Lawmaker urges China to reconsider repatriationRepresentative Cho Myung-chul, a defector-turned South Korean lawmaker, called upon Beijing to not send back a group of North Koreans who were recently arrested in China on their journey fleeing the regime.
According to Cho, a Saenuri Party lawmaker, and civic activists in Seoul, more than 27 North Koreans defectors were arrested by Chinese authorities between July 15 and July 17 in Qingdao and Kunming, China, including “a months-old infant.”
They are allegedly now detained in Tumen, an area of Northeast China bordering North Korea, at risk of being sent back to the regime, where they would likely face brutal punishment.
South Korea’s Foreign Ministry has confirmed local reports of the arrest of the North Koreans and said it would “make all diplomatic efforts” to stop the repatriation. The ministry did not release the defectors’ identities.
“Despite the fact that they are clearly expressing their will to defect to a third country, they are now at risk of being repatriated,” Cho said. “As you all know, if they are sent back, they will be treated in a way that a human being cannot bear.
“They would be dragged to a labor camp or a political prison,” he said. “There, they would die of disease under inhumane treatment, and others would be beaten to death, and their families would be affected by association.”
Calling the Chinese government’s repatriation of North Korean defectors “an act of annihilation against human dignity,” Cho urged Beijing to stop sending back North Korean defectors to the regime if it wanted to develop ties with Seoul.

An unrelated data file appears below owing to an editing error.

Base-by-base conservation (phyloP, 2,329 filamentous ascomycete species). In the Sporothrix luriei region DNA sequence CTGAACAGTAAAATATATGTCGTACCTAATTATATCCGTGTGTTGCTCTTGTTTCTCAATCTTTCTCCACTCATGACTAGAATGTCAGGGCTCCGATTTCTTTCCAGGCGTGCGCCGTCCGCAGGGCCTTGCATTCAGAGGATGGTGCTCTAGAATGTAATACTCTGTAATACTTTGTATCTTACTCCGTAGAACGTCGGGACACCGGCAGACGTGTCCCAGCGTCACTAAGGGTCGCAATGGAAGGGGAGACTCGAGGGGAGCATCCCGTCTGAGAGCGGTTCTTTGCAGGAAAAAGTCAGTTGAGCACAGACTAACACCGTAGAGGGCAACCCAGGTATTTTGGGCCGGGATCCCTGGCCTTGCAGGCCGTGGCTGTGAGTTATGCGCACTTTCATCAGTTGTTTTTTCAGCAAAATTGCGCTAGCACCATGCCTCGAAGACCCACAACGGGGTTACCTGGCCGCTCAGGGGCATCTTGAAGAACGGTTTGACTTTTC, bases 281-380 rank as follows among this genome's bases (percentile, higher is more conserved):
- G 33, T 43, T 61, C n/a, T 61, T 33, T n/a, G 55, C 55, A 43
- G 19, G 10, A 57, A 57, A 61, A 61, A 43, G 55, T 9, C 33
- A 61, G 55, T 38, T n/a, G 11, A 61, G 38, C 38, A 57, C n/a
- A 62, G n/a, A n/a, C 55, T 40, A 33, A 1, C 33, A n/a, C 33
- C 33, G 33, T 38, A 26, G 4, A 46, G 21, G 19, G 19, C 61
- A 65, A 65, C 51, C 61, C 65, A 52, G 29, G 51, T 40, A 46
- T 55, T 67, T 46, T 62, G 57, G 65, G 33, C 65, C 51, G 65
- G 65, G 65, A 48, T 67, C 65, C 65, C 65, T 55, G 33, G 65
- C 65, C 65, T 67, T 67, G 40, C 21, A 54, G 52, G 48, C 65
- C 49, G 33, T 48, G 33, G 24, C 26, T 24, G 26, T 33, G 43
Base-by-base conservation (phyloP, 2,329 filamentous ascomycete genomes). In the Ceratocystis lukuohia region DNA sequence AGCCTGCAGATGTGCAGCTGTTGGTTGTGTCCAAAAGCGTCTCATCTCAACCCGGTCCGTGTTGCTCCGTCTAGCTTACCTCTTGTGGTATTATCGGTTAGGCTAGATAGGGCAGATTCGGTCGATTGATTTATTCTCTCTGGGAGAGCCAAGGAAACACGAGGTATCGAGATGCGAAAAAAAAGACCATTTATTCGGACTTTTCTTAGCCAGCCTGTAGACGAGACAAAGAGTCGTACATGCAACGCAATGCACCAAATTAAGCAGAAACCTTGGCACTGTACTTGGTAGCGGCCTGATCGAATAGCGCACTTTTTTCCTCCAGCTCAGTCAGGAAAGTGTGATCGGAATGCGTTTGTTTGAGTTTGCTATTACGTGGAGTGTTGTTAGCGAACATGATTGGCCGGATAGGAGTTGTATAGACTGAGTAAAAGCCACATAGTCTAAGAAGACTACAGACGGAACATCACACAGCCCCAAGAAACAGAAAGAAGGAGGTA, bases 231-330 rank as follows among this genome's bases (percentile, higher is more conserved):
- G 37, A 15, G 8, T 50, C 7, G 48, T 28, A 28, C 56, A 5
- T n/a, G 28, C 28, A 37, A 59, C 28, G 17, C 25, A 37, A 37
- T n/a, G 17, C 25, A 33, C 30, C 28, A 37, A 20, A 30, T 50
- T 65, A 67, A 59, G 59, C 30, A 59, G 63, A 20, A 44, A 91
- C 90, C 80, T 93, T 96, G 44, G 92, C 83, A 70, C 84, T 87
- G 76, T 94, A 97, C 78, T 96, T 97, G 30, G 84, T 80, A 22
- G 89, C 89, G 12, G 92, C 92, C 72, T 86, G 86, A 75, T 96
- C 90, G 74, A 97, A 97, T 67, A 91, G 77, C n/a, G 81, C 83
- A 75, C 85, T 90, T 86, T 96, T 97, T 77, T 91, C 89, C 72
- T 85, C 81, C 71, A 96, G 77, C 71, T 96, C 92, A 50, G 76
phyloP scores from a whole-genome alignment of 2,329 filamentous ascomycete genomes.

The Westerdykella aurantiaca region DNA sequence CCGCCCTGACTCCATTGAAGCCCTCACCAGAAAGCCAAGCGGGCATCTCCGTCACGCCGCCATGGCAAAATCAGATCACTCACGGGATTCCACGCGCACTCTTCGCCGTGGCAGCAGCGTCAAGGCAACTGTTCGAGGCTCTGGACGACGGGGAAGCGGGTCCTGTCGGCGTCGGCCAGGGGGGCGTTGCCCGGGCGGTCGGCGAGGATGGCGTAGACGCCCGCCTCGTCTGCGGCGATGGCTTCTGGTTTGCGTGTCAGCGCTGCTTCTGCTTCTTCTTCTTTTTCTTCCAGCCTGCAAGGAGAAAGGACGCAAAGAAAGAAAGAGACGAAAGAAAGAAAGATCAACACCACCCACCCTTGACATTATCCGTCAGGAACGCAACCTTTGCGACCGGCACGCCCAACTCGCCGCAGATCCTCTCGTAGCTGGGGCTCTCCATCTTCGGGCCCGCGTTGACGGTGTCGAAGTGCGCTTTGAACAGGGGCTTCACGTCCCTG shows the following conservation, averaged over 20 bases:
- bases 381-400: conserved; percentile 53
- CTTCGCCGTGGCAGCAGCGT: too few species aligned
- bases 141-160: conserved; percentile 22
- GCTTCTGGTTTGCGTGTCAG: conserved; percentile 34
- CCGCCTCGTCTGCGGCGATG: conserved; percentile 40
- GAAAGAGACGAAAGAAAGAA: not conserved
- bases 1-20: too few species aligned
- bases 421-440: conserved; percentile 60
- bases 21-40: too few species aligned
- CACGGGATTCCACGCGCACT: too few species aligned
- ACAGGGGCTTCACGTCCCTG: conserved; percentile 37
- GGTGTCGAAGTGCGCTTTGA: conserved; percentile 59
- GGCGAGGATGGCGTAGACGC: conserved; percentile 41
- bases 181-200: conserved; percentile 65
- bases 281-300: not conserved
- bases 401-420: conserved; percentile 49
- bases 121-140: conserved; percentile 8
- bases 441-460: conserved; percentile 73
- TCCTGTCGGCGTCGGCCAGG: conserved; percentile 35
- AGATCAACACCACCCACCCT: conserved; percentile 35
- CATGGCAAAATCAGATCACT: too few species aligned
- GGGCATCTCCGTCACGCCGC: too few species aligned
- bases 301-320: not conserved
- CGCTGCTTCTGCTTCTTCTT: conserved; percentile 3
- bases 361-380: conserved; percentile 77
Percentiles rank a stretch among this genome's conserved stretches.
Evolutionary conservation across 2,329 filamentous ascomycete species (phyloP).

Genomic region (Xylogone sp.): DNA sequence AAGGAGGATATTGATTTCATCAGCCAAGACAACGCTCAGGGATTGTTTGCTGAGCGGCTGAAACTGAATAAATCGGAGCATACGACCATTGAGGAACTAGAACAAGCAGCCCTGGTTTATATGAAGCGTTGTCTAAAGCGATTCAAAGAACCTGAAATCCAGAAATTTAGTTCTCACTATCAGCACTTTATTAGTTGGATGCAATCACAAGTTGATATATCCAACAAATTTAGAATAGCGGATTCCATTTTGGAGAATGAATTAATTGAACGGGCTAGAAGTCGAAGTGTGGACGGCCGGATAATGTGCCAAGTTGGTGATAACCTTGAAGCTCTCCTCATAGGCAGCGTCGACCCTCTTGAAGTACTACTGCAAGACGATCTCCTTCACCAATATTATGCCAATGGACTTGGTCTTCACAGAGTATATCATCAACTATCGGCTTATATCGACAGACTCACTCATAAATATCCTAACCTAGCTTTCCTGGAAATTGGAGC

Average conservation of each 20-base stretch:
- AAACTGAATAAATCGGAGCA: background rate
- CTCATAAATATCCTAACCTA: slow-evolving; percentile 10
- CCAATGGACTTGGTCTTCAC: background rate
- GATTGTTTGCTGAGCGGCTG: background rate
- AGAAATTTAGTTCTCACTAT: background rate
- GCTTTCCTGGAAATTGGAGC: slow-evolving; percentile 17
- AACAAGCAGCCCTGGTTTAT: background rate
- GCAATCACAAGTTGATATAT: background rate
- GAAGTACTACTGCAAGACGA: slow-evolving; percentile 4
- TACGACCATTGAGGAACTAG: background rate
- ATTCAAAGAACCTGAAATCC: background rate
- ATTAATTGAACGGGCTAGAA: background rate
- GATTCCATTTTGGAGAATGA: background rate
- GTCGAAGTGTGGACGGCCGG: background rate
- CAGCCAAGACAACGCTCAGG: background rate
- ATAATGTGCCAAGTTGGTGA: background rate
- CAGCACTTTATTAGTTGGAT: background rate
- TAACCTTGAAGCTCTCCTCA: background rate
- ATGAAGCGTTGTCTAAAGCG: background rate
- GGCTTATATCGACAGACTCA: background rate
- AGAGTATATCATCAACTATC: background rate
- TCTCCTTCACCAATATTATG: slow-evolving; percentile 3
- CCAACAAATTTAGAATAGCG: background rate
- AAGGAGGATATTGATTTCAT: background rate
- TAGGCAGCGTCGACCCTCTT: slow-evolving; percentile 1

“There was the summit between President Park Geun-hye and her Chinese counterpart Xi Jinping this year,” Cho said. “During his speech at Seoul National University ... Xi emphasized the thousands of years of relations between the two countries.
“But if he really wants to show his will to improve ties [between China and South Korea], it should be proven by [helping] end the North’s nuclear weapons program and forced repatriation.”
In February, the United Nations Commission of Inquiry on Human Rights in North Korea issued a 400-page report on the North’s human rights violations in which it also urged China to stop the repatriation of North Korean defectors. Still, despite the summit, Beijing has not yet withdrawn its repatriation policy.
Seoul has no official statistics on North Korean defectors who are sent back to their homeland.
BY KIM HEE-JIN [firstname.lastname@example.org]